Date: 17 Dec 97 11:10:44 From: email@example.com (Neil Kirby) Organization: AT&T References: 1 2 Followups: 1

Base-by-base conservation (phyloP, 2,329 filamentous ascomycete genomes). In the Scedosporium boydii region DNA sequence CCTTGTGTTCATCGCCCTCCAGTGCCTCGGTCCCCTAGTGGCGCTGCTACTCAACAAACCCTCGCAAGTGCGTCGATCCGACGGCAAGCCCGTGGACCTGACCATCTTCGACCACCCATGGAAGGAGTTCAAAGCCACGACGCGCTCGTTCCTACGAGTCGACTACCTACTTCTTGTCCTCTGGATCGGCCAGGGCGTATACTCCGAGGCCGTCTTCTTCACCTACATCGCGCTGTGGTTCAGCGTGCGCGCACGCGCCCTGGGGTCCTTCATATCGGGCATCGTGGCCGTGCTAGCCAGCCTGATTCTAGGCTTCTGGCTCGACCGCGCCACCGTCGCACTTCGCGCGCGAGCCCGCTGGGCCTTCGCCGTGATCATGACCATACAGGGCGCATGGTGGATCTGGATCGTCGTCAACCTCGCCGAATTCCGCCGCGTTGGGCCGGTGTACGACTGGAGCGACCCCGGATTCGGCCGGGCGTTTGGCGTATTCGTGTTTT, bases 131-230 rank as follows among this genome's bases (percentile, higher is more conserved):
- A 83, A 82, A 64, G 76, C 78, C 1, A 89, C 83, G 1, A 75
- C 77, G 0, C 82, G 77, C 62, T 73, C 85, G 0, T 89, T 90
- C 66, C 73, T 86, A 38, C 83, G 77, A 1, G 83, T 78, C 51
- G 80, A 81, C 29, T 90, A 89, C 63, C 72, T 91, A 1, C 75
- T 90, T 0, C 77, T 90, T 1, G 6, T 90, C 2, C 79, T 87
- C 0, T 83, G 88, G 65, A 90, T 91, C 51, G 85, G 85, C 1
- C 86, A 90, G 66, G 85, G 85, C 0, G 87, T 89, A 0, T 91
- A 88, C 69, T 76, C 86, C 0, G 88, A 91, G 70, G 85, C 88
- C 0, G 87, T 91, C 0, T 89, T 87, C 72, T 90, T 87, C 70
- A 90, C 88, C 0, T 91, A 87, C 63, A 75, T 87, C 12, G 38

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In article <firstname.lastname@example.org>, Exiled Expat <email@example.com> wrote: >Large aircraft are designed to withstand a certain amount of landing gear >side loads during the landing phase of operation. However, it still >remains the duty of the pilot to record in the defect log if he feels that >the landing was significantly hard or sideloaded so that the aircraft >engineer or A + P airman can perform the apropriate inspection listed in >the aircraft maintenance manual for this occurrence. I believe that a good >pilot will straighten the aircraft to the runway centerline just prior to >touchdown even on large aircraft. I have even seen the occasion pilot set >it down on one main gear first. ^^^^^^^^^^^^^^^^^^^^^^ I was on a 727 coming to or from Newark (EWR) and Columbus (CMH) when we landed in a rainy crosswind. I noticed from my window that we were flying somewhat sideways relative to ground. Notably, I could see the runway lights ahead from my regular window seat - we had that much angle into the wind. Technically, my window was vulnerable to bird strikes, I think. Touch down was not "graceful" but rather "forceful." The pilot *planted* the windward main gear onto the runway HARD. He brought the nose straight to the runway and slammed the downwind main gear onto the run way every bit as hard as he had the windward. Then we all pulled a hint of negative G (if you were close to the front) as he planted the nose gear. BANG - roll and yaw - BANG - pitch down - bang. It wasn't pretty, but it did the job of converting a flying 727 into a rolling truck firmly planted on the tarmac at Newark. --- Neil Kirby DoD #0783 nak at lucent.com Lucent Technologies - Home of Bell Labs Innovations Bell Labs Columbus OH USA +1 (614) 860-5304 Hope is not a strategy. Tuning is not a plan. Prayer is not a process.